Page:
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Topic

Earthquakes

Science

Earth science

geology

Key Question

How can you locate the epicenter of an earthquake?

Integrated Processes

Observing

Inferring

Collecting and recording data

Interpreting data

Drawing conclusions

Learning Goals

Students will:

read simplified seismograms;

read and interpret a Richter Nomogram; and

interpret data to locate the epicenter of earthquakes

using triangulation.

Materials

For each group:

one pushpin

two scale compass cards (see Management 5)

pencil with a sharp point

one 12-inch by 18-inch piece of cardboard

Guiding Documents

Project 2061 Benchmarks

Some changes in the earths surface are abrupt

(such as earthquakes and volcanic eruptions)

while other changes happen very slowly (such as

uplifting and wearing down mountains).

Graphs can show a variety of possible relationships between two variables.

Background Information

The study of earthquakes is called seismology.

Earthquakes occur as a result of a sudden release of

stored energy. This energy builds up over long periods of time as a result of forces between the Earths

tectonic plates. Most earthquakes occur along faults

in the upper part of the Earths crust when one tectonic plate moves rapidly relative to the position of

the other plate. This sudden motion causes seismic

waves to radiate out. This area is called the focus.

A seismic wave transfers energy from one spot

to another within the Earth. There are two types of

waves that scientists monitor during earthquakes: P

(primary) waves, which are similar to sound waves,

and S (secondary) waves which are a type of shear

wave. In the Earth, P waves can travel through solids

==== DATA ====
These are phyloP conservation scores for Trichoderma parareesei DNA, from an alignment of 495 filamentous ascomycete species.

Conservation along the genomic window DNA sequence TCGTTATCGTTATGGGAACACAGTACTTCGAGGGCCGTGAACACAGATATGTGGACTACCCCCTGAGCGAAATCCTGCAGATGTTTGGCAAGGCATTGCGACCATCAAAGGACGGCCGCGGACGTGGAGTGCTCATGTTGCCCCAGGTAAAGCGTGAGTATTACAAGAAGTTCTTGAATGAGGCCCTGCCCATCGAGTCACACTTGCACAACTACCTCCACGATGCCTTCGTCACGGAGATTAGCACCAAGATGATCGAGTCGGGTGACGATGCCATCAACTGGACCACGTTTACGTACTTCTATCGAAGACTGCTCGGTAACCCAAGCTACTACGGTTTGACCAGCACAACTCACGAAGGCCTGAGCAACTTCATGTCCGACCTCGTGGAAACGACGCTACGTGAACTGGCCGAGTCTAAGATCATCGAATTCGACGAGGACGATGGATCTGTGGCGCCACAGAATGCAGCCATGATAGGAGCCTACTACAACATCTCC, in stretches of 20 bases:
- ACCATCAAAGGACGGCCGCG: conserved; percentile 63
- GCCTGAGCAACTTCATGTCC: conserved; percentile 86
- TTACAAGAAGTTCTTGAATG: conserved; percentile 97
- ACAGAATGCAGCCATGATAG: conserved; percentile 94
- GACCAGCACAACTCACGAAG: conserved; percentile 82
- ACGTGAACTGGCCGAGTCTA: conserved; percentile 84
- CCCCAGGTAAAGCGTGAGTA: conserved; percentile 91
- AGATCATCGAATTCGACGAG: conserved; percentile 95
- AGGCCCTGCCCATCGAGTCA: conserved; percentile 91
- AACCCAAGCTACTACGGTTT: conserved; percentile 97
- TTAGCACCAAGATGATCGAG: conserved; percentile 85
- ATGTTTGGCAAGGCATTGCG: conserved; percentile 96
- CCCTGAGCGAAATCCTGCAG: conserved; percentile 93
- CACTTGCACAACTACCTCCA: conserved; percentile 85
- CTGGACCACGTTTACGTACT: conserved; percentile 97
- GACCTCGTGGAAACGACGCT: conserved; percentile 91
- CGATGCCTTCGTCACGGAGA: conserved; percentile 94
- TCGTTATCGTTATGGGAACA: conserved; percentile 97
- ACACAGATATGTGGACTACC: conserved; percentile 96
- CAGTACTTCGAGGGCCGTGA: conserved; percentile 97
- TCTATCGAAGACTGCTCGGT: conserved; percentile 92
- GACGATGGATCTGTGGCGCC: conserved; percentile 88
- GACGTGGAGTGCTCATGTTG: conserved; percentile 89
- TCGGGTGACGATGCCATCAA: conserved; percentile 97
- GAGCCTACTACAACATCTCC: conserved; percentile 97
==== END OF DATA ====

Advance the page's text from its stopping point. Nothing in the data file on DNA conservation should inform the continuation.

and liquids; S waves can travel only through solids

Seismographs are instruments used to measure

Earth movement. The first seismograph was created in the second century AD in China. The brilliant

scientist, mathematician, and inventor Chang Heng

developed this seismograph. The illustration on the

student map page of this activity shows what this

seismograph looked like. A tremor caused one of

eight bronze balls that were placed in the dragons

mouth to drop into the mouth of one of eight bronze

frogs. The path of the ball indicated the area from

which the tremor came.

NRC Standards

Lithospheric plates on the scales of continents and

oceans constantly move at rates of centimeters

per year in response to movements in the mantle.

Major geological events, such as earthquakes,

volcanic eruptions, and mountain building, result

from these plate motions.

Mathematics is important in all aspects of scientific

inquiry.

Technology used to gather data enhances accuracy

and allows scientists to analyze and quantify results

of investigations.

NCTM Standards 2000*

Recognize and apply geometric ideas and relationships in areas outside the mathematics classroom,

such as art, science, and everyday life

Select and apply techniques and tools to accurately